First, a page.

Wade needs to banish World Championship woes

One of the biggest mysteries in darts is why James Wade, for all his success in other tournaments, has never reached the final of the World Championship.

For a few years now, ‘The Machine’ has been the man most likely to take advantage when Phil Taylor has bowed out in the early rounds of an event and has racked up half a dozen major titles.

But a CV that includes two World Grand Prix, two UK Opens, a World Matchplay and a Premier League crown lacks anything better than a semi-final in the sport’s most prestigious competition.

The reasons are not obvious. It is certainly not down to a shortage of class or stamina and it is unlikely that the sets format at Alexandra Palace is a contributory factor.

Perhaps concentration over the course of a long match could be an issue, but whatever the explanation for Wade’s comparatively poor record it is time he put it right in 2012.

There have been some valid excuses in the past. In 2008, the man from Aldershot was suffering from flu when he lost in the quarter-finals to eventual champion John Part. A year later, a semi-final defeat to Raymond van Barneveld was no disgrace and in 2010, Wade came out on the wrong side of one of the finest matches in the sport’s history, a spellbinding quarter-final against Simon Whitlock.

At first it appeared there was little in the way of mitigation for last year’s second-round loss to Mensur Suljovic even though the Austrian is an awkward opponent who has a knack of unsettling whoever he faces on stage, albeit probably not deliberately.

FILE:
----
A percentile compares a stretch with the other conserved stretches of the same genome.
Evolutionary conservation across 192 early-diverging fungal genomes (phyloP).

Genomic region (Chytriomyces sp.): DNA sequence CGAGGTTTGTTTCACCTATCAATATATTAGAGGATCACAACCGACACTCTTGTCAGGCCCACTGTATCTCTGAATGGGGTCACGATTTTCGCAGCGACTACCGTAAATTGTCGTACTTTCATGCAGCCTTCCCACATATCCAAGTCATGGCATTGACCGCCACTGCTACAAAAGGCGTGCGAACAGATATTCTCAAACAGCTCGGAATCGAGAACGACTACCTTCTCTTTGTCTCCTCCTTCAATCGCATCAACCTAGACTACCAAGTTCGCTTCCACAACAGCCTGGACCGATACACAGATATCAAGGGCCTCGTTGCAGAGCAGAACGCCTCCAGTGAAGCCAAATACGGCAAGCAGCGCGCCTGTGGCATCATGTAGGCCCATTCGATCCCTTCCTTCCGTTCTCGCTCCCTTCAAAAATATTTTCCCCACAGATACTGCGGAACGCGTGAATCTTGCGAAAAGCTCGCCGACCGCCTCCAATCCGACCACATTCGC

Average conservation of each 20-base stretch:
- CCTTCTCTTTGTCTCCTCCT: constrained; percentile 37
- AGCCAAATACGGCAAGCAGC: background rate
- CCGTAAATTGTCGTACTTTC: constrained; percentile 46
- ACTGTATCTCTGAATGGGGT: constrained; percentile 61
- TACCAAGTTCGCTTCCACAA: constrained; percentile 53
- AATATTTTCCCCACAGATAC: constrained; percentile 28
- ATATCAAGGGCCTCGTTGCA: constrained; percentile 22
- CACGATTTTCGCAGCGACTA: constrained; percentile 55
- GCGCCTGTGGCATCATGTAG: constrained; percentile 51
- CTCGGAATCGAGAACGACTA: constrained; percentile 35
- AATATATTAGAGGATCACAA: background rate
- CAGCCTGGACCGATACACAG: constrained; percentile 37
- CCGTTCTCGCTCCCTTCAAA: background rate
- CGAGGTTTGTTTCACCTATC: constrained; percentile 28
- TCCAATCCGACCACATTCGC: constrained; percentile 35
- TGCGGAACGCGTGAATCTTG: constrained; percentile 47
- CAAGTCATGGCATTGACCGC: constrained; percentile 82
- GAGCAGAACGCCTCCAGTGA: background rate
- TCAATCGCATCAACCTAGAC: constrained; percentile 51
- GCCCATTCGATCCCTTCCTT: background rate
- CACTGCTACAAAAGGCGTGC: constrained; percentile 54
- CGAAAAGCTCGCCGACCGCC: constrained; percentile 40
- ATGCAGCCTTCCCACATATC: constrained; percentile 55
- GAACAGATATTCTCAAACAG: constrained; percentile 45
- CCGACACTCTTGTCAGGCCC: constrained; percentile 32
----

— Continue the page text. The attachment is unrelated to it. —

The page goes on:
Wade had the experience to deal with that situation. Yet it came at a time when he was struggling badly with clinical depression and bi-polar disorder which prompted him to spend a month in rehab.

Now the 28-year-old is believed to be much happier in his personal life. And that means there is every reason to think he should have a real crack at becoming world champion this year.

His opening 3-1 victory against Petri Korte, a Finn with the strangest throwing action you have ever seen – he obscures his face with the hand holding his darts while he throws – was unconvincing.

But a sterner test will surely see the former mechanic raise his game and Jelle Klaasen should provide that in round two, though it must be said Wade looks to have a very favourable draw up to a possible quarter-final with Kevin Painter.

Talking of ‘The Artist’, he built on his recent Players Championship Finals triumph when coming through a difficult opener against world under-21 champion Arron Monk.

It was a match in which Painter was a shade flattered by his 3-1 margin of victory as set five could have gone either way and Monk arguably deserved to take it to a decider.

There seems to be a renewed sense of confidence about Painter though, and the man who pushed Taylor all the way in their thrilling 2004 showdown could be set for another good run.

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